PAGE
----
Homeowners associations (HOAs) are common for people who live in a condominium, townhome or single-family home. The association takes care of maintenance of common areas, services and amenities within the community. Each homeowner or condo owner pays fees to cover use and maintenance of common areas. When damage occurs in the common areas or someone gets injured there, the cost for repairs and medical expenses are typically passed onto the association members. In this scenario, having loss assessment coverage on your individual home or condo insurance policy would cover the damages so you are not directly responsible for the cost.
What is loss assessment coverage?
Loss assessment coverage is an optional coverage most homeowners and condo owners can purchase as part of their home insurance policy. Although loss assessment is often associated with condo associations, any home or townhome located within a homeowners association may benefit from loss assessment coverage.
When you live in a neighborhood that is part of a condo or homeowners association, the HOA takes out an HOA insurance policy, sometimes referred to as a master policy, to provide coverage for losses to the common areas and building. In a single family home development, the HOA’s master policy will typically insure common areas — such as the swimming pool, tennis courts, playground and amenity center — while a master policy for condos and some townhomes will also provide coverage for the residential structure but not individual units.
Even though HOAs have a separate insurance policy, there are instances where members may be required to pay some of the expenses that are not covered under the HOA’s master policy, in the form of a special assessment. Loss assessment coverage helps protect members from paying these additional expenses themselves.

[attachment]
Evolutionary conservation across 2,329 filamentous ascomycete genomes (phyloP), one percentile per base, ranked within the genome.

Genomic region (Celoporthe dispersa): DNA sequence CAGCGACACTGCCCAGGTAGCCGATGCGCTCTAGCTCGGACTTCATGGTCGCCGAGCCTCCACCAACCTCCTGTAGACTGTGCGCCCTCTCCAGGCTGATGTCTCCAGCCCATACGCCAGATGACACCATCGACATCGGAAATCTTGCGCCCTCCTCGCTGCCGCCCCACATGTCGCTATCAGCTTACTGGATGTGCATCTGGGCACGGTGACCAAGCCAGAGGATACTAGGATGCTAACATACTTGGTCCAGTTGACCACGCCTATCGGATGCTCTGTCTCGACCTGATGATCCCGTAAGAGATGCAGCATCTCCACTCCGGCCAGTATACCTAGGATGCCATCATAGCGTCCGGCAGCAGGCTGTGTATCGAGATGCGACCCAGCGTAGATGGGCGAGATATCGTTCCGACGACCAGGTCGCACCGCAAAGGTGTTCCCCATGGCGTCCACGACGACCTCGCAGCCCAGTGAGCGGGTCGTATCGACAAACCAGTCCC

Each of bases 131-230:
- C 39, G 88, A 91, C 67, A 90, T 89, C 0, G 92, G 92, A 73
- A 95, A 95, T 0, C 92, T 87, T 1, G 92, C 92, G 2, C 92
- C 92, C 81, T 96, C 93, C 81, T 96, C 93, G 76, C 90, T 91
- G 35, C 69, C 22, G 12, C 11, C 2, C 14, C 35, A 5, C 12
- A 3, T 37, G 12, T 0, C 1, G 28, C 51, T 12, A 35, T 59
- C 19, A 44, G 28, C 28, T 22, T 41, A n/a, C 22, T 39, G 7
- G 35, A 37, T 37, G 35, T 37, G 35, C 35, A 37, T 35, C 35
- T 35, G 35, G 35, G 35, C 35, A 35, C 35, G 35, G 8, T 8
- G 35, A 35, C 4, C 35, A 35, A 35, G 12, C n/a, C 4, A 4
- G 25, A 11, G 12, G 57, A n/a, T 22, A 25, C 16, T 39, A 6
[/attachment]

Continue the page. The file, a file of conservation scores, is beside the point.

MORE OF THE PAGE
What is covered under loss assessment coverage?
Although the details of a loss assessment coverage will differ from provider to provider, most include protection from three kinds of losses.
When a common area in an HOA is damaged by a covered peril, the HOA’s master policy typically covers the damages. If the cost of repair exceeds the limit of coverage in the master policy, however, the HOA may assess members and require them to pay the difference. If the damages cost more than what the master policy will pay for, loss assessment coverage in an individual condo or homeowners insurance policy could cover the cost assessed to members.
Usually, HOAs will divide the remaining cost evenly between HOA members, but not all HOA bylaws or master policies are the same. Read the details carefully when joining the association so you know what to expect if this situation ever happens to you. If the master HOA policy is unclear, ask your association to clarify any areas that are confusing. You should request a copy of the master policy so that you can review it with your insurance agent before determining what individual coverage you need to purchase.
When someone is injured in a common area of a residential development, such as the amenity center, parking garage, playground, swimming pool or tennis court, they might choose to sue the HOA for damages. The HOA master policy typically has coverage for these instances. Once again, though, the cost of the settlement could be more than the liability limit in the master policy.